Mar 11, 2024

Progress, Profit, and Purpose

20 Years!

Endeavour Partners recently celebrated its 20th anniversary. Unsurprisingly, it has evolved significantly over that time.

Profit with a purpose

There’s an interesting piece in The Information on Friday, that can help illustrate how we think about what we (now) do, and where we (now) stand.

It’s a profile of Hemant Taneja, the CEO of venture capital firm General Catalyst, who believes that profit must come with purpose. And who finds himself on the opposite side of this debate from Marc Andreesen of Andreesen Horowitz (a16z) and his ‘Techno Optimist Manifesto.’

Read it. I’d love to hear your reflections.

Marc’s seemingly completely unbounded—and as such I believe unfounded—optimism makes this very much a techno-‘maximalist’ manifesto. And while I agree with much of what he has to say about the power of technology, I do not embrace his advocacy for its direction being set solely by the unfettered and single-minded pursuit of profit, and the hope that thereby magically—through the mechanics of the market—we will get optimal outcomes.

And then also read Hemant’s HBR piece from about five years ago.

My take on this debate is heavily influenced by the inimitable Charles Handy, who brought a deeply humane perspective to management, in many books such as his extraordinarily prescient book The Future of Work, published (perhaps ironically) in 1984.

The companies that survive longest are the ones that work out what they uniquely can give to the world-not just growth or money but their excellence, their respect for others, or their ability to make people happy. Some call those things a soul.Charles Handy, organizational behaviorist.

We are past the era of the Friedman-esque model of the ‘joint stock company in which its single-minded reason for being, its only ‘raison d’être’ is the pursuit of profit, to the exclusion of all else. As he put it: “The [Only] Social Responsibility of Business Is to Increase Its Profits.

Breakthrough innovation

Since our launch 20 years ago, our ‘lodestar’ (typically the Pole Star, although for us more the Southern Cross) has been a deep and profound belief in the power of technological innovation, as the only long-term pathway to prosperity.

Endeavour Partners believes passionately that we need BOTH more (technological) innovation, AND we also need ‘better’ innovation.

This is reflected on our two primary focuses: how to accelerate the pace of innovation, in particular through ‘breakthrough innovation’ (much better products that are creative combinations of established technologies, such as the Nokia 2110, the iPhone and other modern smartphones, Tesla and other BEVs, Uber and other on-demand mobility) AND at the same time deliver better innovation: meaningful, ethical, sustainable, humane, and resilient (this list reflects our evolving understanding of the impact of innovation).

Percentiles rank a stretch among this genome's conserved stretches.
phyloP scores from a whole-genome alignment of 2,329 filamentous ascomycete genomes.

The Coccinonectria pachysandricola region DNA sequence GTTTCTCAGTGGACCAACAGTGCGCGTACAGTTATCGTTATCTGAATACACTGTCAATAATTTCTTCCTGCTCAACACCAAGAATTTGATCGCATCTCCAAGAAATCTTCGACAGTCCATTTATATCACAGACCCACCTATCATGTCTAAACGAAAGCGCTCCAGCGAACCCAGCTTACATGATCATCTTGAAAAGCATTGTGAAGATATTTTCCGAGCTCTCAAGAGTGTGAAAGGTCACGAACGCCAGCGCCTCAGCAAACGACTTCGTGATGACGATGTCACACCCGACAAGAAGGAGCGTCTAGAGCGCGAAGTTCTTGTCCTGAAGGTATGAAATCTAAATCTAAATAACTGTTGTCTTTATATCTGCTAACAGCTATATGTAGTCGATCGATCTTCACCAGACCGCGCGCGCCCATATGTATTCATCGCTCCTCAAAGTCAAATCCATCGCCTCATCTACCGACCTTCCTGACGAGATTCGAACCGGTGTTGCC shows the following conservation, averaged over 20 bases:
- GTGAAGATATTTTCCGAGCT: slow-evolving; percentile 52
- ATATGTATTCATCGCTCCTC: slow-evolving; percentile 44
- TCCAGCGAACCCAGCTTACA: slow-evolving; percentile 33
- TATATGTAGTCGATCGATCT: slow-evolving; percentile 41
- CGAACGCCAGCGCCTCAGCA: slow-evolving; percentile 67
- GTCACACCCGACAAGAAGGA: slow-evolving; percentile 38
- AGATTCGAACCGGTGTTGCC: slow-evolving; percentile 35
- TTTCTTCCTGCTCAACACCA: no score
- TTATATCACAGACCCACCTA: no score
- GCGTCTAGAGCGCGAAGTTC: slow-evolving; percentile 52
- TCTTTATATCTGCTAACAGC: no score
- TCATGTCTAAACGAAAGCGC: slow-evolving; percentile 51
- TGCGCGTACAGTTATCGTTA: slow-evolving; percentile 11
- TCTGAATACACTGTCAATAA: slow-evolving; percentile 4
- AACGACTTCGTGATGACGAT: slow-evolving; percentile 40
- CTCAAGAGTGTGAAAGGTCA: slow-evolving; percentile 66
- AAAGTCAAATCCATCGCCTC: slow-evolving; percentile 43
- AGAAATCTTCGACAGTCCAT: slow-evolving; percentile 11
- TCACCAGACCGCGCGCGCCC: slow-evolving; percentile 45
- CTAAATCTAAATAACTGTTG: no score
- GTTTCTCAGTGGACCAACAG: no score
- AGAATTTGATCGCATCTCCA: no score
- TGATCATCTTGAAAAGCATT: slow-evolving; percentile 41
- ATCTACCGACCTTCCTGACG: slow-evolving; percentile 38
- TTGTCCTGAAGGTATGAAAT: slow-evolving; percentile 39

I’m really interested in discussing these issues with anyone and everyone; please reach out to me. Or we may be reaching out to you, because we have a couple of research programs underway on these important issues.

(If you’re interested in what breakthrough innovation is, and why it is so valuable and important, and how to make it happen, sign up for this year’s version of my course at MIT in July).

(Or, if you qualify, sign up for MIT’s outstanding Technology Leadership Program, in which Breakthrough Innovation is now one of the core elements of the program)

We have a particular focus on how to harness the power of digital technologies such as AI, and other deep technologies.

That led to the creation of the SPOC (it’s like a MOOC, but it’s small and private) at London Business School on The Business of AI, focused on how business leaders who are not technologists themselves can most effectively harness the power of AI, recently updated to reflect the impact of generative AI.

We complement this focus on more and better innovation by harnessing our specialized expertise and decades of experience with advanced technology, in particular digital technologies, to achieve good outcomes more widely where technology is important, in particular through work as experts on issues relating to competition and antitrust, public policy, intellectual property. And also through some of our pro bono work with leading not-for-profits, helping them confront the challenges of technological shifts.

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